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2.3: Integers

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    430738
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    Integers are whole numbers represented in a binary representation, in contrast to the decimal system where we have values of 0 to 9, we only have values of 0 and 1. So in a decimal system each subsequent digit in a number is a factor of 10 bigger (the 100ths position is 102, the thousandths is 103), in a binary they increase by 2n.

    clipboard_e17c6626493b7dbeffa124738713419d6.pngFigure \(\PageIndex{1}\): binary and decimal representations for a four bit coding scheme, notice one is used for zero. (Belford CC0.0)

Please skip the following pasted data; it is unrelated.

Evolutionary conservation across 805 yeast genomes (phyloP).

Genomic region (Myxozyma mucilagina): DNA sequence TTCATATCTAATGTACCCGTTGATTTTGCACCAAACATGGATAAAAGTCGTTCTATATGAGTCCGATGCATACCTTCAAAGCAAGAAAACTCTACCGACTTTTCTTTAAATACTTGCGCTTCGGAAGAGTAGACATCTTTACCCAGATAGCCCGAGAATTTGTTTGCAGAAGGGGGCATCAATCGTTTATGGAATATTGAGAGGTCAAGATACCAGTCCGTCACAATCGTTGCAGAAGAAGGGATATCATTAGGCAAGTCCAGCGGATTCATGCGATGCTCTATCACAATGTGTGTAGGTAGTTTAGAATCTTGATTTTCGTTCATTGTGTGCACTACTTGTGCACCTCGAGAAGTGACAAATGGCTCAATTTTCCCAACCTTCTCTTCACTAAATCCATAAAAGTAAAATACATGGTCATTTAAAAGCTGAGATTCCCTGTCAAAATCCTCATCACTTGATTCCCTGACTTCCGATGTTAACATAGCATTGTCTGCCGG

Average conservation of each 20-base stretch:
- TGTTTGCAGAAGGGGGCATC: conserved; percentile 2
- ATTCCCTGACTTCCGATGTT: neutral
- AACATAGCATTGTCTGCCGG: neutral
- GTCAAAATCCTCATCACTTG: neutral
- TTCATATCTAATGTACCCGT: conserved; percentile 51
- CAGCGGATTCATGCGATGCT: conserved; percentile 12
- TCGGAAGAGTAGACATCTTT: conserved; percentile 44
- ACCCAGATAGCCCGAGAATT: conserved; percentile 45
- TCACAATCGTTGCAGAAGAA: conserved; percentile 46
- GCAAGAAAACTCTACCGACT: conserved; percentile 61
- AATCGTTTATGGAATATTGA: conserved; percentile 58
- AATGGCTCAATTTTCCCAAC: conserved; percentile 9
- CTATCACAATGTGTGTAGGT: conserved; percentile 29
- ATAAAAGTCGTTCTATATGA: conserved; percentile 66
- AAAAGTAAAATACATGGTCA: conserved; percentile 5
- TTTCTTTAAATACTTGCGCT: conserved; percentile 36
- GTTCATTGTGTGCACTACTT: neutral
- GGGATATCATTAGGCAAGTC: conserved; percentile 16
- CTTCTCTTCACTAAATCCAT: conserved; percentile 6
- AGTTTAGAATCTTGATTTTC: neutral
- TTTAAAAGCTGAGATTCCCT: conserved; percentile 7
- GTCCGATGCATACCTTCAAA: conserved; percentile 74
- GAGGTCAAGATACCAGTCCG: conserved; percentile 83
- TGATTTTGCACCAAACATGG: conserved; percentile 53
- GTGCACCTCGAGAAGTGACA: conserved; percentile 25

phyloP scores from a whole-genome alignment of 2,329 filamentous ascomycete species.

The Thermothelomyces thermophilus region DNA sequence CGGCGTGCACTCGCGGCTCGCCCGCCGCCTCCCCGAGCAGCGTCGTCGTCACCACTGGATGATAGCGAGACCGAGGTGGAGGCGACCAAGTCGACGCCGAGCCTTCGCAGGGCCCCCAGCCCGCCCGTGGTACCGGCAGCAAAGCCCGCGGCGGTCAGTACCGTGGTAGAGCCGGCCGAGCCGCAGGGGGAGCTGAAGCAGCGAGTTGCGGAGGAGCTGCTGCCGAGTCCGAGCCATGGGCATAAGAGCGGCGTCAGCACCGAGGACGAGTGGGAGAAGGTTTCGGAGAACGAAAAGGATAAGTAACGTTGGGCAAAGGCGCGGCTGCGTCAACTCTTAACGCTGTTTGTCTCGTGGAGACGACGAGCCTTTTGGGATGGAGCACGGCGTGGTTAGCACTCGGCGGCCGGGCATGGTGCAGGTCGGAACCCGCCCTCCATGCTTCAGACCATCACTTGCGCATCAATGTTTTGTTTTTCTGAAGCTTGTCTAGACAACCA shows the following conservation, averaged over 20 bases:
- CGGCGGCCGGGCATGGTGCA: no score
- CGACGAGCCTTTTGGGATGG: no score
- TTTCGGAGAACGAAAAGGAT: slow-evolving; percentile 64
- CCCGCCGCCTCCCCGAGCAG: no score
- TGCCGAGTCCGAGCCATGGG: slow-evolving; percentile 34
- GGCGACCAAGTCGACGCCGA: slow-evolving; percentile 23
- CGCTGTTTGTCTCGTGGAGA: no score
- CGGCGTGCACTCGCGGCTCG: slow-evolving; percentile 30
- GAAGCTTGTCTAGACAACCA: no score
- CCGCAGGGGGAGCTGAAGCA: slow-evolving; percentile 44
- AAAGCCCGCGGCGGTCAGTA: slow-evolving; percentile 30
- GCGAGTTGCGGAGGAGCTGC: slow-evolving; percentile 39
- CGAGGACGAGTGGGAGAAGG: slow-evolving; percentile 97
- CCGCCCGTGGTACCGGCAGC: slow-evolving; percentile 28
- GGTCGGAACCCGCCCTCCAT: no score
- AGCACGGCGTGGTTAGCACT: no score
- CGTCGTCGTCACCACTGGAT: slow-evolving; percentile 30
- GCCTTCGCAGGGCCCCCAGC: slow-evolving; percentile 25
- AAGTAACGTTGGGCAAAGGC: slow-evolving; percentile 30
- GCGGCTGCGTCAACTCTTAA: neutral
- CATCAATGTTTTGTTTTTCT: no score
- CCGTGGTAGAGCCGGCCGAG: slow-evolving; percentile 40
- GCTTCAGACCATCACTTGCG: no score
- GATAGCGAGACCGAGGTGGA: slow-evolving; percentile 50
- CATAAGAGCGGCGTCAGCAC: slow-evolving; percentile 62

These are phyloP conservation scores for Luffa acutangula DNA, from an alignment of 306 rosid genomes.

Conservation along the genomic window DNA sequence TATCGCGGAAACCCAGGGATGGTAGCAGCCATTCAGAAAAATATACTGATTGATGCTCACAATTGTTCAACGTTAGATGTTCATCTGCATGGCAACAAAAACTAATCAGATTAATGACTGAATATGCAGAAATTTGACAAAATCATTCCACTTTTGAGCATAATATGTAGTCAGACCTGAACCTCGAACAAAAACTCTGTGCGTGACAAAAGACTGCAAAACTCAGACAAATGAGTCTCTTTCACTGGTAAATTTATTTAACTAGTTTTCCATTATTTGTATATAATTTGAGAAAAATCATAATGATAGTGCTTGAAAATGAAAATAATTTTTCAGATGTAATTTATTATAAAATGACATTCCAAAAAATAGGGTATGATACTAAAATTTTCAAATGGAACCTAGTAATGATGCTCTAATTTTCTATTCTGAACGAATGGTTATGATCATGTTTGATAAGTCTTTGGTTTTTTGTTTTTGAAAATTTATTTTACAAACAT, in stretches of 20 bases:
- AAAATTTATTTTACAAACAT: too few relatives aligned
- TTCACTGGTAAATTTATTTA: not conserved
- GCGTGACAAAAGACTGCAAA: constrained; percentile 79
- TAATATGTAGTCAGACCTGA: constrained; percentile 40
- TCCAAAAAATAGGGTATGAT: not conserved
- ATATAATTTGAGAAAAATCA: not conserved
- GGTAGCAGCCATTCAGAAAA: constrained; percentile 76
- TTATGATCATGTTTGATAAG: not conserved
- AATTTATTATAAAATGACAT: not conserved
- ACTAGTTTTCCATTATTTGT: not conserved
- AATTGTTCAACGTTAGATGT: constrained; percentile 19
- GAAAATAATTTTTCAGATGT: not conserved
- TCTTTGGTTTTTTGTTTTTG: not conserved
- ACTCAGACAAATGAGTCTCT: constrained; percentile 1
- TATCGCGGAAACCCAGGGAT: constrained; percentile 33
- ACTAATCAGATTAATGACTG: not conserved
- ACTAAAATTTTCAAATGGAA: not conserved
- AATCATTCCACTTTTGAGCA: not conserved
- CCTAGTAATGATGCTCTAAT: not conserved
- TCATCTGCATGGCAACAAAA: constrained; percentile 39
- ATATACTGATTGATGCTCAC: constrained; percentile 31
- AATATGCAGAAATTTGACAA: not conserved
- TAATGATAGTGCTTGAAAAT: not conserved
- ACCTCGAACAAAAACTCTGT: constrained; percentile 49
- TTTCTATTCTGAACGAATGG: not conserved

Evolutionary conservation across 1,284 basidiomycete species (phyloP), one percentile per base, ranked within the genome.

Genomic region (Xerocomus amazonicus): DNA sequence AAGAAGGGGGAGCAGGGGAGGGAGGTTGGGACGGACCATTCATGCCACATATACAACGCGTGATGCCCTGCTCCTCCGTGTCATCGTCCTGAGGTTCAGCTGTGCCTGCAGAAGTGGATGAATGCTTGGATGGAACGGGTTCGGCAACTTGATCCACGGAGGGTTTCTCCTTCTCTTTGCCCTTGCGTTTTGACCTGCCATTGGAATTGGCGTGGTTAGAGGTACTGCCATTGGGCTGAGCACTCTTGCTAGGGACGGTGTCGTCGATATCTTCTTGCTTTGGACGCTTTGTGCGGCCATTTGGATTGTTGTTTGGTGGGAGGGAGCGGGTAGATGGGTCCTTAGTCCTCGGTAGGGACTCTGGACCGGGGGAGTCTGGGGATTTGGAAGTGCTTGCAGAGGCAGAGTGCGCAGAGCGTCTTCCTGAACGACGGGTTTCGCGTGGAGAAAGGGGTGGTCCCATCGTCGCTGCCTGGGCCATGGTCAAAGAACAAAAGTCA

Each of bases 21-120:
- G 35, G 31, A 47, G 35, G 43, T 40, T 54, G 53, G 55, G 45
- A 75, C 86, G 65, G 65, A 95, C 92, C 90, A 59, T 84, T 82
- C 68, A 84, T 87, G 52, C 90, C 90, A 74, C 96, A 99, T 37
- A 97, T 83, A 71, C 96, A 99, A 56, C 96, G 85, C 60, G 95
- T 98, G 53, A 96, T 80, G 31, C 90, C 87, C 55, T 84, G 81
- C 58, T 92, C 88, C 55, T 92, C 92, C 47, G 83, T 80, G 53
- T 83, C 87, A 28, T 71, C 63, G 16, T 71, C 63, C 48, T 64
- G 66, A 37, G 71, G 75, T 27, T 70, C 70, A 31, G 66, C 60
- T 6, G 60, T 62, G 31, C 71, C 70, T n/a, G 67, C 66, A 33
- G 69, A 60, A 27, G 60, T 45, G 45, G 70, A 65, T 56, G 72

when determining the range of possible values for an integer we also have to reserve a configuration of the sign [+] or [-] 

    range of 32 bit (4 byte) chip is: \[-2^{31} \;\;  to \;\;  2^{31}-1 \nonumber\]

    with the largest value being 2,147,483,648.

    For a 64 dbit (8 byte) chip it is: \[-2^{63} \;\; to \;\; 2^{63}-2 \nonumber \]

    with the largest value being 9,223,372,036,854,775,807

     

     


    This page titled 2.3: Integers is shared under a not declared license and was authored, remixed, and/or curated by Robert Belford.

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